Ellington’s ‘Jump for Joy’ Returns After 50 Years : Stage: Chicago company revives musical about black life that opened in L.A. in ’41, then was lost to World War II.


It’s got singing, dancing, a sparkling Duke Ellington score and a history marred by racism and violence.

Fifty years after “Jump for Joy” was last seen on a theatrical stage, a small theater company in Chicago has lovingly revived the long-lost musical about black life in America, and viewers are cheering.

“It’s a jazz historian’s dream come true,” said Richard Wang, an Ellington scholar who helped reconstruct the revue from scattered pieces of sheet music, a handful of recordings and Ellington’s own cryptic notes.

“This is the most gratifying thing I’ve ever done,” said Wang, a music professor at the University of Illinois at Chicago.


It may get there yet if things work out as Arlene Crewdson, artistic director of Pegasus Players, hopes. After extending its initial two-month run at the performing arts center of a North Side college, Crewdson said she has lined up investors interested in keeping “Jump for Joy” alive after it closes here Jan. 5: “There’s definitely national interest.”

Ellington and his collaborators had Broadway in mind when they created the show. But their immediate target was the then-common characterization on stage and film of blacks as shuffling, superstitious stereotypes.

The original production of “Jump for Joy” opened in July, 1941, at the Mayan Theater in Los Angeles with an all-black cast. Each of its 30 songs and sketches dealt with some aspect of African-American culture, from the sweet love song, “The Brown Skin Gal in the Calico Gown,” to the deceptively upbeat “Passport From Georgia,” with its references to lynching and the Ku Klux Klan.

“Passport” was temporarily yanked from the show after the young man who sang it received threatening messages, according to Sid Kuller, an 81-year-old Hollywood writer who penned lyrics for 11 of the show’s songs.


Kuller said he and others associated with the musical also received crank calls and threats. One cast member was beaten, according to Ellington historian Tricia Willard.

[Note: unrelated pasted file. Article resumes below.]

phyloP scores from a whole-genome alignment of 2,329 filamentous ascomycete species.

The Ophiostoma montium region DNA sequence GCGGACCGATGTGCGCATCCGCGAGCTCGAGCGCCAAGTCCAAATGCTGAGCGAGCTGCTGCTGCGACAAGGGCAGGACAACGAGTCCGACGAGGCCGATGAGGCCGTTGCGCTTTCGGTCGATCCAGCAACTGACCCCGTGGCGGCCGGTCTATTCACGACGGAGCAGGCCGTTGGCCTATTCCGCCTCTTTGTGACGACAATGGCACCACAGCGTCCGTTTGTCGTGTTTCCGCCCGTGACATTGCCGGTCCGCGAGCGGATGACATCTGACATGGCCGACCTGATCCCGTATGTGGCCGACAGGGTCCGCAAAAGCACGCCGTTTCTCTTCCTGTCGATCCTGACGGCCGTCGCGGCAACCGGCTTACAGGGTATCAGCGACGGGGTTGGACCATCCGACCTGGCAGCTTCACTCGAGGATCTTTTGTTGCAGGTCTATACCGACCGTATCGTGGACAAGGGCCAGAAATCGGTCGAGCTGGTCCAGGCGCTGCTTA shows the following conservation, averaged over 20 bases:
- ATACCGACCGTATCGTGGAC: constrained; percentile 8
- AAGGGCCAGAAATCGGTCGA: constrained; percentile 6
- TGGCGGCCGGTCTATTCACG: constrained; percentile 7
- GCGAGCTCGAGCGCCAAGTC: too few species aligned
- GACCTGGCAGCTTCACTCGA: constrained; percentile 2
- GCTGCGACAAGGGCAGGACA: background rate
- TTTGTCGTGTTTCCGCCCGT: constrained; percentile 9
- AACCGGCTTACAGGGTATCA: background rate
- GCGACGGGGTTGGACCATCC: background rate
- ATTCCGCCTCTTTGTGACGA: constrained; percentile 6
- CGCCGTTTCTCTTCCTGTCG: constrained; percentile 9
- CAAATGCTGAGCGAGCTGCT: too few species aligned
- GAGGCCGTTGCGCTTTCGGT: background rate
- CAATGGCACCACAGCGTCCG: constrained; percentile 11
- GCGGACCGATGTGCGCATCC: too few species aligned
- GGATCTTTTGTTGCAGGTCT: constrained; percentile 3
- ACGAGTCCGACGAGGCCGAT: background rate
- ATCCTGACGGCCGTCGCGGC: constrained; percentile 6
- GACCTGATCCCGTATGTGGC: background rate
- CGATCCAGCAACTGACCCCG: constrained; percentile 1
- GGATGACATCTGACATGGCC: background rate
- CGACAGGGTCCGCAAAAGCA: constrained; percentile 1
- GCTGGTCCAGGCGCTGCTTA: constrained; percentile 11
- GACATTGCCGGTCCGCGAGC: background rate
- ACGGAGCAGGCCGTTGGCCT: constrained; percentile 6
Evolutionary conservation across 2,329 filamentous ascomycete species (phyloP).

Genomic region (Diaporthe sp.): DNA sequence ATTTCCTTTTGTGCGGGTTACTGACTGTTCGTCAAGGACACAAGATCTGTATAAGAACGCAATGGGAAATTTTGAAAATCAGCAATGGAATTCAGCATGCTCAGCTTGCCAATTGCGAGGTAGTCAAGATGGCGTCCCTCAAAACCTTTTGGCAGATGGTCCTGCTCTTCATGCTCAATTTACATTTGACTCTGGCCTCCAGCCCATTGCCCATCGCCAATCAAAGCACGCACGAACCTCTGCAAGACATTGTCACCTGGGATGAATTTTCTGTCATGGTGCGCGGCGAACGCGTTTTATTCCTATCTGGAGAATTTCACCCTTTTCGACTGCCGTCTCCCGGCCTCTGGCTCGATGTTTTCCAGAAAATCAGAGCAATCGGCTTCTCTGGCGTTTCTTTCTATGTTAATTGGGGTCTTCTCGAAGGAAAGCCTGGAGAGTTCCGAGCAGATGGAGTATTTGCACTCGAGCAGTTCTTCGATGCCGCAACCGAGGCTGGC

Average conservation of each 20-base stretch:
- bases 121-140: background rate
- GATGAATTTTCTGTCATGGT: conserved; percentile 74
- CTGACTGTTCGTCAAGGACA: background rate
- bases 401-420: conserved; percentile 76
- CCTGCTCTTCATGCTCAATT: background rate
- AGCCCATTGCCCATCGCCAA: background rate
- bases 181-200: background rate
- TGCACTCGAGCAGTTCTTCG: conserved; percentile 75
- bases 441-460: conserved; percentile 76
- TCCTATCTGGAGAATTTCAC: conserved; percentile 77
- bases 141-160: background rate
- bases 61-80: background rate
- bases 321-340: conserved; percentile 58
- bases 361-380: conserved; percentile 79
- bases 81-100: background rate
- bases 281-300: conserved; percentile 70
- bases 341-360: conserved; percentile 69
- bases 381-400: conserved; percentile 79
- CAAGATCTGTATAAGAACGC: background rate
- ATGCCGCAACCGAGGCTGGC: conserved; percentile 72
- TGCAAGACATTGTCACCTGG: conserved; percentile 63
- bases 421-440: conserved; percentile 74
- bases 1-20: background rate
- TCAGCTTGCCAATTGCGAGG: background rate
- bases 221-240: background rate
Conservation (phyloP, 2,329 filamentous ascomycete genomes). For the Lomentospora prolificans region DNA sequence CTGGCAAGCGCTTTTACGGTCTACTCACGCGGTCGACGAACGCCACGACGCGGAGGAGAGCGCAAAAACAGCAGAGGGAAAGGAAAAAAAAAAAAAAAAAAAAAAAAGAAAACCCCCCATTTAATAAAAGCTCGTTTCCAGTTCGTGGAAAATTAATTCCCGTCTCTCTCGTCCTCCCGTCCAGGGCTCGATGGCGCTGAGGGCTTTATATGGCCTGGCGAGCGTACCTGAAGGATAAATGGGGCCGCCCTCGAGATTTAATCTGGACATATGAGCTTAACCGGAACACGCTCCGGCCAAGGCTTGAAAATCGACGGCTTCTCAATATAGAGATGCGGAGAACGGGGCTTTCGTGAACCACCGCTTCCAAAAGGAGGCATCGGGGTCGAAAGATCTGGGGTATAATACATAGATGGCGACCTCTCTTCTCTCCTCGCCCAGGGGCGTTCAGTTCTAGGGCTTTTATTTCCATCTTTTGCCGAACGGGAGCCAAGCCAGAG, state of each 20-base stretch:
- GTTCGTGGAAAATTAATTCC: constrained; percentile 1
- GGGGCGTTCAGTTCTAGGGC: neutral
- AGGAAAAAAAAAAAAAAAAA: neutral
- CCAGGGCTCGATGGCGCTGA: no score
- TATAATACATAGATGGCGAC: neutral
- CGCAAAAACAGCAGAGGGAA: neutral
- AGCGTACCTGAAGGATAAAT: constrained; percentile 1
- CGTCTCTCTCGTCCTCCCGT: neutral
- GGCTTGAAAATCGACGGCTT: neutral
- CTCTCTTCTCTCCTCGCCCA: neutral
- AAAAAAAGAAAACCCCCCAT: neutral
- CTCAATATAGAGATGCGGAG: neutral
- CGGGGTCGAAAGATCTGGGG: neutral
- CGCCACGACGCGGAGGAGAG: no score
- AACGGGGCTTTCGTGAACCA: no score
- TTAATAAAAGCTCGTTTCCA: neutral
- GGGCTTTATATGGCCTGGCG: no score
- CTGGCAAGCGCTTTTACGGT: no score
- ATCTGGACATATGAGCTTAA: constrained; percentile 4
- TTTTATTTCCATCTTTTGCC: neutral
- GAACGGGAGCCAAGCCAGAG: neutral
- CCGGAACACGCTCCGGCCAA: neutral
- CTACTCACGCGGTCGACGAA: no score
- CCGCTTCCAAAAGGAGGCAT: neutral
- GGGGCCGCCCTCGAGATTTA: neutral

The racist backlash did not deter Ellington, Kuller and the show’s many other creators. Two days after pulling “Passport,” they put it back in, where it stayed until “Jump for Joy” closed in L.A. in late September, Kuller said.

He said three months was a successful run at the time. Plans for a national tour leading to Broadway were dropped after Japan bombed Pearl Harbor and many cast members were drafted.

Kuller said that of all the material he has written for the stage, television and films, he is proudest of “Jump for Joy.”


“I place it on the top of the list because somebody had to make the statement and we made it and at the time it was dangerous,” he said.

By the time the war ended, the show’s creators had moved on to other projects and taken their “Jump for Joy” material with them. Some of the half-dozen songs that had been recorded, including “I Got It Bad,” “Jump for Joy,” “C-Jam Blues” and “Rocks in My Bed,” became standards. But many were lost and others survived only among Ellington’s papers or “lead sheets” at EMI Music.

Kuller said he updated some of his “Jump for Joy” material for a Florida nightclub revival of selected songs in the 1950s. But he didn’t get fired up about the show again until last year when Crewdson, who had learned about “Jump for Joy” from Ellington experts in Chicago, approached Kuller about a possible Pegasus Players revival.

While Kuller wrote new lyrics such as “Uncle Tom’s cabin is a condo now” to update the show, a group of Ellington scholars from Chicago and Canada re-created some orchestral arrangements from lead sheets and Ellington papers owned by the Smithsonian.


The Pegasus production contains 20 songs and sketches and is backed by a 15-piece, on-stage orchestra. It took one year and $150,000 to put together, making it the costliest (and most successful) production Pegasus has ever mounted, Crewdson said.

“Many young black people have no idea what things were like in that period,” choreograph Joel Hall said. “Duke Ellington is relevant to any time.”